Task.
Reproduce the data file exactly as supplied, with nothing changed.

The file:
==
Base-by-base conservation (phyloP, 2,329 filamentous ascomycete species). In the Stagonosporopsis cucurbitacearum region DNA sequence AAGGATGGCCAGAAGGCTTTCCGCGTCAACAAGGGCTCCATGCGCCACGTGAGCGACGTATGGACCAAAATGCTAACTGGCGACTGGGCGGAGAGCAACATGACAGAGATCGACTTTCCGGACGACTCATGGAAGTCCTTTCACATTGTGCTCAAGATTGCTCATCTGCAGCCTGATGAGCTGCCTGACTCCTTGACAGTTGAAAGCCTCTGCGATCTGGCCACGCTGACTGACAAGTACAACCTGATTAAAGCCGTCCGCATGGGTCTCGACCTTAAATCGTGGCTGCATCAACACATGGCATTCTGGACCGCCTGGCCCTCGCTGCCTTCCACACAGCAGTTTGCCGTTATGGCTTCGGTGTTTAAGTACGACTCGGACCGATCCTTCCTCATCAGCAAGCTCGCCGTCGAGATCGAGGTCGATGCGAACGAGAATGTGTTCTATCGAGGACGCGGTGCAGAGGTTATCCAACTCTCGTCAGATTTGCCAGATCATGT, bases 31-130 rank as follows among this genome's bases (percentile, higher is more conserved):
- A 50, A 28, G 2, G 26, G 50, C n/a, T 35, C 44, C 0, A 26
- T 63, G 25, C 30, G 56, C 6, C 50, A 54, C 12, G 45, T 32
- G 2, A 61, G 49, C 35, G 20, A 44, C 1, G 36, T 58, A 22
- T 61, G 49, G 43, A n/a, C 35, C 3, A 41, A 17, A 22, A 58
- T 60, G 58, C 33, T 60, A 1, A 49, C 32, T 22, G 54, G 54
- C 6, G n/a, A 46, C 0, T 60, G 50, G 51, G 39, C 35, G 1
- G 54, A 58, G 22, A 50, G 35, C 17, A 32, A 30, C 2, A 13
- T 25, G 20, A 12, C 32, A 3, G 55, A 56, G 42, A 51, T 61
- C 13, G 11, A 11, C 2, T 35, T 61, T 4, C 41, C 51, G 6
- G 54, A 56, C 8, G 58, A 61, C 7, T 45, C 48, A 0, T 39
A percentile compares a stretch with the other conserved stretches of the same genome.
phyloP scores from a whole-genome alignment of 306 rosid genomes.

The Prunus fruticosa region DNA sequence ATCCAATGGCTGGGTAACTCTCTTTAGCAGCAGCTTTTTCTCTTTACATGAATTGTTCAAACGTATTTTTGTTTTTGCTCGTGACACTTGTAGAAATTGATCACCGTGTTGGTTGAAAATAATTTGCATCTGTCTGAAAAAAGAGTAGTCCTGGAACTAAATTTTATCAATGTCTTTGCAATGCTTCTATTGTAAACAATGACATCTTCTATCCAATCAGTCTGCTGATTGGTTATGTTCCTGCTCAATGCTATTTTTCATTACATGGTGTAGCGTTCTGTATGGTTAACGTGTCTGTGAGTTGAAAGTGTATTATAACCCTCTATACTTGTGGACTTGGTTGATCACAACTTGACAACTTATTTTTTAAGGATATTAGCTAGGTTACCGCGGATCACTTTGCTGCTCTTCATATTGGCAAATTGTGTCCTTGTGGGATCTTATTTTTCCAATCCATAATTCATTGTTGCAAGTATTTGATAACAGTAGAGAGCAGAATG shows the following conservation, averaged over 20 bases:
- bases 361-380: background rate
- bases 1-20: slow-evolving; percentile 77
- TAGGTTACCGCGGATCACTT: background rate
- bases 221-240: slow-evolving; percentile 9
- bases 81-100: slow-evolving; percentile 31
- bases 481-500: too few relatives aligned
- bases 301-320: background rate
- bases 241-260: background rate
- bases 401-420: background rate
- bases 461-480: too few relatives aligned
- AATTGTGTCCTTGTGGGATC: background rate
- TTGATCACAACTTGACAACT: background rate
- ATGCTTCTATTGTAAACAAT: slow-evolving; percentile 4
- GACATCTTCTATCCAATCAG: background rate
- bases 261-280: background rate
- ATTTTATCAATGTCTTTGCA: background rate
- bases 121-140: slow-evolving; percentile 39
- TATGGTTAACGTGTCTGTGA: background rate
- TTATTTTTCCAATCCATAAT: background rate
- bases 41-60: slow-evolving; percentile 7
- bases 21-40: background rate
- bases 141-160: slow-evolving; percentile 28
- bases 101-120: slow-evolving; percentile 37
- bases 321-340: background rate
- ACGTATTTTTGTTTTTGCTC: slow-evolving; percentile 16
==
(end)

Base-by-base conservation (phyloP, 2,329 filamentous ascomycete species). In the Stagonosporopsis cucurbitacearum region DNA sequence AAGGATGGCCAGAAGGCTTTCCGCGTCAACAAGGGCTCCATGCGCCACGTGAGCGACGTATGGACCAAAATGCTAACTGGCGACTGGGCGGAGAGCAACATGACAGAGATCGACTTTCCGGACGACTCATGGAAGTCCTTTCACATTGTGCTCAAGATTGCTCATCTGCAGCCTGATGAGCTGCCTGACTCCTTGACAGTTGAAAGCCTCTGCGATCTGGCCACGCTGACTGACAAGTACAACCTGATTAAAGCCGTCCGCATGGGTCTCGACCTTAAATCGTGGCTGCATCAACACATGGCATTCTGGACCGCCTGGCCCTCGCTGCCTTCCACACAGCAGTTTGCCGTTATGGCTTCGGTGTTTAAGTACGACTCGGACCGATCCTTCCTCATCAGCAAGCTCGCCGTCGAGATCGAGGTCGATGCGAACGAGAATGTGTTCTATCGAGGACGCGGTGCAGAGGTTATCCAACTCTCGTCAGATTTGCCAGATCATGT, bases 31-130 rank as follows among this genome's bases (percentile, higher is more conserved):
- A 50, A 28, G 2, G 26, G 50, C n/a, T 35, C 44, C 0, A 26
- T 63, G 25, C 30, G 56, C 6, C 50, A 54, C 12, G 45, T 32
- G 2, A 61, G 49, C 35, G 20, A 44, C 1, G 36, T 58, A 22
- T 61, G 49, G 43, A n/a, C 35, C 3, A 41, A 17, A 22, A 58
- T 60, G 58, C 33, T 60, A 1, A 49, C 32, T 22, G 54, G 54
- C 6, G n/a, A 46, C 0, T 60, G 50, G 51, G 39, C 35, G 1
- G 54, A 58, G 22, A 50, G 35, C 17, A 32, A 30, C 2, A 13
- T 25, G 20, A 12, C 32, A 3, G 55, A 56, G 42, A 51, T 61
- C 13, G 11, A 11, C 2, T 35, T 61, T 4, C 41, C 51, G 6
- G 54, A 56, C 8, G 58, A 61, C 7, T 45, C 48, A 0, T 39
A percentile compares a stretch with the other conserved stretches of the same genome.
phyloP scores from a whole-genome alignment of 306 rosid genomes.

The Prunus fruticosa region DNA sequence ATCCAATGGCTGGGTAACTCTCTTTAGCAGCAGCTTTTTCTCTTTACATGAATTGTTCAAACGTATTTTTGTTTTTGCTCGTGACACTTGTAGAAATTGATCACCGTGTTGGTTGAAAATAATTTGCATCTGTCTGAAAAAAGAGTAGTCCTGGAACTAAATTTTATCAATGTCTTTGCAATGCTTCTATTGTAAACAATGACATCTTCTATCCAATCAGTCTGCTGATTGGTTATGTTCCTGCTCAATGCTATTTTTCATTACATGGTGTAGCGTTCTGTATGGTTAACGTGTCTGTGAGTTGAAAGTGTATTATAACCCTCTATACTTGTGGACTTGGTTGATCACAACTTGACAACTTATTTTTTAAGGATATTAGCTAGGTTACCGCGGATCACTTTGCTGCTCTTCATATTGGCAAATTGTGTCCTTGTGGGATCTTATTTTTCCAATCCATAATTCATTGTTGCAAGTATTTGATAACAGTAGAGAGCAGAATG shows the following conservation, averaged over 20 bases:
- bases 361-380: background rate
- bases 1-20: slow-evolving; percentile 77
- TAGGTTACCGCGGATCACTT: background rate
- bases 221-240: slow-evolving; percentile 9
- bases 81-100: slow-evolving; percentile 31
- bases 481-500: too few relatives aligned
- bases 301-320: background rate
- bases 241-260: background rate
- bases 401-420: background rate
- bases 461-480: too few relatives aligned
- AATTGTGTCCTTGTGGGATC: background rate
- TTGATCACAACTTGACAACT: background rate
- ATGCTTCTATTGTAAACAAT: slow-evolving; percentile 4
- GACATCTTCTATCCAATCAG: background rate
- bases 261-280: background rate
- ATTTTATCAATGTCTTTGCA: background rate
- bases 121-140: slow-evolving; percentile 39
- TATGGTTAACGTGTCTGTGA: background rate
- TTATTTTTCCAATCCATAAT: background rate
- bases 41-60: slow-evolving; percentile 7
- bases 21-40: background rate
- bases 141-160: slow-evolving; percentile 28
- bases 101-120: slow-evolving; percentile 37
- bases 321-340: background rate
- ACGTATTTTTGTTTTTGCTC: slow-evolving; percentile 16